Last week, my wife, Katy, and I ran over to northwest Colorado to check out the Wild Skies Flat Tops Cabin, which is a couple of hours southeast of Craig. If you want to be off the grid, you ought to check them out. They do have Wi-Fi, but everything is solar charged. There are no electrical lines running back there.
Thirty years ago, I blackpowder hunted a lot north of there but never in this particular area. Proprietors’ Chip and Lisa Bennet claim that the Flat Tops are home to the largest herd of elk in America. I’m trying to figure out how I can go back archery elk hunting in a couple of weeks, but I have gotten slammed with projects worse than ever. It’s a scary world when you have a hard time fitting in an elk hunt!
When Katy and I arrived, we were greeted by Lisa and her family. They have three delightful, well-mannered kids who were a joy to be around. We unloaded and then sat around the table strategizing for a bit. Then I whipped out some rib-eyes that I’d brought, and we grilled them with corn on the cob, and Lisa heated up a pan of yams. We had a great meal and a pleasant evening.
Their family is very much into working with ways to preserve the wild mustangs, and they shared a lot of those ideas with us. Lisa is in hopes that Bass Pro Shops will build a store in Craig and preserve the local museum and incorporate it with a mustang project.
It soon got dark and they had to head home and back to their lives. The next morning, Katy and I dropped down to the river below the cabin. Even though it is a pretty large river, like a lot of mountain creeks and rivers, it was brushy and you had to mainly fish the holes. I was wanting to teach Katy how to fly fish, but it would have been a tough river to learn on.
So we soon decided to hike up the mountain and look for signs of elk. We hiked around a while and then decided to go exploring. We headed up the road through the Routt National Forest, and I assume towards the Flat Tops, but I didn’t have a map so I’m not sure.
We had a great day just being together in the high country. I’ve been gone a lot lately, and it looks like it’s going to get worse, so it was good to get away with my little bride. We didn’t get to stay near as long as we would have liked to have.
I had ordered some Bushka’s Kitchen freeze-dried meals for lunches while we were hiking, but they didn’t make it in before we left. I’ve got a backpacking trip lined up in a few weeks, so we’ll test them out then. It’s good to see another backpacking meal company hit the market.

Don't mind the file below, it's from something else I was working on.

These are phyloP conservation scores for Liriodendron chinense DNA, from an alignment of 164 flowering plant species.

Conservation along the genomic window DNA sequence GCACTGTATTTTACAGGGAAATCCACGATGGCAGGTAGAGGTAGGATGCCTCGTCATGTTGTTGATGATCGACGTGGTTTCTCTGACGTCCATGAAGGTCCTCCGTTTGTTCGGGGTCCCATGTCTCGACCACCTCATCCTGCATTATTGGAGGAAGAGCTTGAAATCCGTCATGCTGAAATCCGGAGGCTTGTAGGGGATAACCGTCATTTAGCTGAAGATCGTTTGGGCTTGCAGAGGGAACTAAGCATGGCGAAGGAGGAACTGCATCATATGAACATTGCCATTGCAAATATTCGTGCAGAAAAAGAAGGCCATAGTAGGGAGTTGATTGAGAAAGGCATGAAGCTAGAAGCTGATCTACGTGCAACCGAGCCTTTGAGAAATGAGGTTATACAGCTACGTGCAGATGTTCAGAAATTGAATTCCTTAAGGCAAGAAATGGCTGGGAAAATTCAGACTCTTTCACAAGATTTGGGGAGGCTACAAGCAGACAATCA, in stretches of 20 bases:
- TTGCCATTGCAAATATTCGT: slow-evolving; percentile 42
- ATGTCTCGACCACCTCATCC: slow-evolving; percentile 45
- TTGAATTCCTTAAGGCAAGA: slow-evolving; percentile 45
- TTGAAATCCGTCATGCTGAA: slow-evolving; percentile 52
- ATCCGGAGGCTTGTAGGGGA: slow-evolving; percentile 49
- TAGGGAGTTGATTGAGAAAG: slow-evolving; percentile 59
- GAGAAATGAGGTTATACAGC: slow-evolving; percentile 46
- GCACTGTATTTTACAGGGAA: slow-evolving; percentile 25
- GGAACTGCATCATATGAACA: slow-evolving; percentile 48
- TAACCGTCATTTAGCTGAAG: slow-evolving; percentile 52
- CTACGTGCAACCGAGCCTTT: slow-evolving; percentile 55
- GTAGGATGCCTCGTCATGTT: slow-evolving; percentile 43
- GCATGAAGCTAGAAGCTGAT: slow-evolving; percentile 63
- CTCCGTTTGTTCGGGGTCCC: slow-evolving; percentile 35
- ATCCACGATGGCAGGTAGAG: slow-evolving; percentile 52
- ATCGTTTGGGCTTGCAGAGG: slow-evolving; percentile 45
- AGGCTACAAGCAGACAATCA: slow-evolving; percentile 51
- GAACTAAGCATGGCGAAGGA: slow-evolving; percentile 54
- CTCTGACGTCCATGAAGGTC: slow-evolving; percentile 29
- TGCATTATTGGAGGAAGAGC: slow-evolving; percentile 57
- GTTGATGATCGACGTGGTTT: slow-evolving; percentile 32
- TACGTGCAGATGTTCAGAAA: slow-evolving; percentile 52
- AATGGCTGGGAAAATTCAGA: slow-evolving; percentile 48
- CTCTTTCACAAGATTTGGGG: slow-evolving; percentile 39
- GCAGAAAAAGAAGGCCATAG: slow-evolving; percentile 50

There are a lot of high mountain lakes, rivers and creeks I’d like to have fished. To adequately fish the high mountain lakes, you need a canoe or small jon boat. Or what else works great are float tubes. It is hard to wade a lot of the lakes because they have a soft silty bottom and you sink down pretty deep before you can get out very far.
Then there are a million trails to hike, mountains to scout and all of the high mountain adventures to hit. I took my Riton Optics binoculars and got to do a little glassing but not near as much as I wanted to. I was hoping to be able to do some serious scouting for elk but we just ran out of time.
If you want to take your family on a getaway to a super nice lodge you ought to check out Wild Skies. More information can be found at wildskies.com. The Flat Tops Cabin can sleep up to 14 people. It’d be a great cabin for family vacations, snowmobiling, fishing or elk hunting. It is a super nice cabin and a great place to use as a base camp.
To elk hunt, it would be a self-guided hunt. I think the smart thing would be to do a family vacation in July or August and combine it as an elk scouting trip. Then run back to elk hunt.
Well, our time soon ran out, and we loaded up and had to run over to Malad and visit Ron and Betsy Spomer for a few days on their Dancing Springs Ranch. That was a fun, kicked-back time to see our old friends. We did some shooting, filming and doodling. Then it was time to head back home and pound on the keyboard and crank out some articles. Don’t let the summer slip away before you do one more backcountry trip.
Tom Claycomb lives in Idaho and has outdoors columns in newspapers in Alaska, Idaho, Utah, Nevada, Colorado and Louisiana.